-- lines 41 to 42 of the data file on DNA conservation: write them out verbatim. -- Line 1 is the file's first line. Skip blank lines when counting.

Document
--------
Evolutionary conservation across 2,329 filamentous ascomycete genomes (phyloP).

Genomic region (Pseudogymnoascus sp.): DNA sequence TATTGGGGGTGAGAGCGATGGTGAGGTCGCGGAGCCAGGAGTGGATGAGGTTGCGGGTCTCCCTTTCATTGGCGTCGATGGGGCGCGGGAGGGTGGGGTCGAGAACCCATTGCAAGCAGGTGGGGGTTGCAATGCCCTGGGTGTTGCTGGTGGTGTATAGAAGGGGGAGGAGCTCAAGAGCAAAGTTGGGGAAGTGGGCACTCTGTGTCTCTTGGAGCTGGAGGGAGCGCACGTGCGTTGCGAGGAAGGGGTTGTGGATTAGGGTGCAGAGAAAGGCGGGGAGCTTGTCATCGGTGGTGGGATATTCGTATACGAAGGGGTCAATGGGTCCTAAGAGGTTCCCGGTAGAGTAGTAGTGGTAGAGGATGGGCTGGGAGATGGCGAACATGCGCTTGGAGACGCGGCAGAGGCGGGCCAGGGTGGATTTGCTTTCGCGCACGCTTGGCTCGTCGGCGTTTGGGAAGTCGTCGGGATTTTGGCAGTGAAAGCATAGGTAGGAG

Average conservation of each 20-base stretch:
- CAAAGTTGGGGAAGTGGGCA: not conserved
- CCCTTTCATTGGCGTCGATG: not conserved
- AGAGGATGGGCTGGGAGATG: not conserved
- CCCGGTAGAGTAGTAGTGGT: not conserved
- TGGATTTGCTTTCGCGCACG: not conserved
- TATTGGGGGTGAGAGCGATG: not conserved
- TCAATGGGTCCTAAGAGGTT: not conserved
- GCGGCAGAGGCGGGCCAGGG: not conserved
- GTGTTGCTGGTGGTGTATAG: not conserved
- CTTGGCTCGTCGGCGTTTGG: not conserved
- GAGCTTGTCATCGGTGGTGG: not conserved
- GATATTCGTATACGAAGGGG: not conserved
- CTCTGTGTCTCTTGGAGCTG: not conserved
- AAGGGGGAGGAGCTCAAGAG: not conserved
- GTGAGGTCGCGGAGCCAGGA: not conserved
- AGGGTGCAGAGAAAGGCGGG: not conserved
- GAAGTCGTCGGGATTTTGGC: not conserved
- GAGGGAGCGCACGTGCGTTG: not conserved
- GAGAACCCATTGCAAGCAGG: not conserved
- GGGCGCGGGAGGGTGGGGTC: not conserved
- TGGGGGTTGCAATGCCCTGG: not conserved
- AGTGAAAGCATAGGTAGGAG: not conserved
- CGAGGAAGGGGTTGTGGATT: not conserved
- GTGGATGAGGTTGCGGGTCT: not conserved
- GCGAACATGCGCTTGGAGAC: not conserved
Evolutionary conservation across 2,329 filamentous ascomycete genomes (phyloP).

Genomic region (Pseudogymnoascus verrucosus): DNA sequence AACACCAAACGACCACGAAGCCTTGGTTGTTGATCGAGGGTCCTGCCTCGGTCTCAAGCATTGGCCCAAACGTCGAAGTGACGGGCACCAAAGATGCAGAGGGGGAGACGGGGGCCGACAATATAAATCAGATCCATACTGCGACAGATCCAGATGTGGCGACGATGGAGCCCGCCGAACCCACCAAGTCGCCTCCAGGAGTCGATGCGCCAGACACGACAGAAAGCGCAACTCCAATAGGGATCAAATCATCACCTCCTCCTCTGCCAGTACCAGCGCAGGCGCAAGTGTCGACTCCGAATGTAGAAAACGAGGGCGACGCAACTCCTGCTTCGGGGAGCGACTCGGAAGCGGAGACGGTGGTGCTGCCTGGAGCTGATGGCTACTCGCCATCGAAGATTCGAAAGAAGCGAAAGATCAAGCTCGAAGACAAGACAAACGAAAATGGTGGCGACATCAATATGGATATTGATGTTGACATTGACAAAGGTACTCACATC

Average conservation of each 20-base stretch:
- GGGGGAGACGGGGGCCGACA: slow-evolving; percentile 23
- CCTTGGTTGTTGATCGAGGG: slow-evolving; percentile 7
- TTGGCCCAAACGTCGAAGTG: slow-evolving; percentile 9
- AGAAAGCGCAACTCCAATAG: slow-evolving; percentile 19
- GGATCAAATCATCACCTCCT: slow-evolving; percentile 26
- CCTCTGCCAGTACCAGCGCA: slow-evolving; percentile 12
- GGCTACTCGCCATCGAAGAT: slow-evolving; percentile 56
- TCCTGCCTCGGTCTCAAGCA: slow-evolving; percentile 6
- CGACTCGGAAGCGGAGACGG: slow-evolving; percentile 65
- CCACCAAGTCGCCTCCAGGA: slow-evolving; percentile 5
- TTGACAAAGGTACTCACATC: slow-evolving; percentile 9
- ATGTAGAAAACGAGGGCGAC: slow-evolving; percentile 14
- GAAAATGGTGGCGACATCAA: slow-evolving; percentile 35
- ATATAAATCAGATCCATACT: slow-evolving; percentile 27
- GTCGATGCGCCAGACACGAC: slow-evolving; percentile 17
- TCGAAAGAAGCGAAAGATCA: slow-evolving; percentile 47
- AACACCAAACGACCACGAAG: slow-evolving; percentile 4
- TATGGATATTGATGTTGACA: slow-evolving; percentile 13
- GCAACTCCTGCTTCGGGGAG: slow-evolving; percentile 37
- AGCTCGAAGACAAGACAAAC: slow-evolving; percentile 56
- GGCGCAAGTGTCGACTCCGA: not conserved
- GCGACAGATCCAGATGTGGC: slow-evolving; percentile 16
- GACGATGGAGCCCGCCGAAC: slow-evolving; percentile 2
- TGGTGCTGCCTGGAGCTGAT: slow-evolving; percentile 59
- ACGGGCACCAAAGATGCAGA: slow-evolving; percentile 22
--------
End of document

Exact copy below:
- CCACCAAGTCGCCTCCAGGA: slow-evolving; percentile 5
- TTGACAAAGGTACTCACATC: slow-evolving; percentile 9